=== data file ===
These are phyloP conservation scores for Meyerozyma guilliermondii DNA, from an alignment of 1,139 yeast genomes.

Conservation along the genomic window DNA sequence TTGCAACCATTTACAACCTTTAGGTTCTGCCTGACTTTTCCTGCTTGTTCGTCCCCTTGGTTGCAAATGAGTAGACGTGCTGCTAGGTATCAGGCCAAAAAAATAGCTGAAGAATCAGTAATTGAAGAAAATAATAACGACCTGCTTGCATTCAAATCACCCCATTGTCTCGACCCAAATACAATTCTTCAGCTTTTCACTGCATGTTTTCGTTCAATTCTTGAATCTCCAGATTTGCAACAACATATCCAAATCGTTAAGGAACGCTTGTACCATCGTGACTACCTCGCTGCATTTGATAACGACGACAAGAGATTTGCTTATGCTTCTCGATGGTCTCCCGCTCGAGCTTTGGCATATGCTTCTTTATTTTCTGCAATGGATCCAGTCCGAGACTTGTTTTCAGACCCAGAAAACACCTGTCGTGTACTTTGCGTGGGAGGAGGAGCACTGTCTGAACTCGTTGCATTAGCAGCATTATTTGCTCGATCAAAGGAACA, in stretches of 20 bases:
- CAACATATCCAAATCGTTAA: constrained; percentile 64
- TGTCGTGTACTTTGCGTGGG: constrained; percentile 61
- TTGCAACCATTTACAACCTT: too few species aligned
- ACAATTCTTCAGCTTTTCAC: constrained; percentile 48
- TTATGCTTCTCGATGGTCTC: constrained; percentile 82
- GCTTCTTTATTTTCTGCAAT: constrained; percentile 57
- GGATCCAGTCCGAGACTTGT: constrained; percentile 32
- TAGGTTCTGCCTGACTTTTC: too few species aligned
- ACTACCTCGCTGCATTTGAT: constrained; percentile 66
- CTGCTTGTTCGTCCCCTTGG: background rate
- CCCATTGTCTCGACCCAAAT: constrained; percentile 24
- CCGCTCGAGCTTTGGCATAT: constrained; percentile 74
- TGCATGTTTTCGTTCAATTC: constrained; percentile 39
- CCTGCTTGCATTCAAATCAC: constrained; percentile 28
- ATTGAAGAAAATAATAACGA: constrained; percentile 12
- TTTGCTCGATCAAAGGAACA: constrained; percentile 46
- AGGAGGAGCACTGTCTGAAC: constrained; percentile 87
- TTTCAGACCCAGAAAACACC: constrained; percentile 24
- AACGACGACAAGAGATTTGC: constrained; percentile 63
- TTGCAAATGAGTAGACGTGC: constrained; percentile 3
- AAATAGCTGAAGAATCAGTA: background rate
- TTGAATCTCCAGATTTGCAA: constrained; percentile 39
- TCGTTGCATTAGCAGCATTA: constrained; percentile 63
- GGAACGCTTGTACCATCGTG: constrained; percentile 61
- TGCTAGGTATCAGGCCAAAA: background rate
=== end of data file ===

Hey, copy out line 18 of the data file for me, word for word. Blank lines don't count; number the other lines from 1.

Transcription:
- TTTGCTCGATCAAAGGAACA: constrained; percentile 46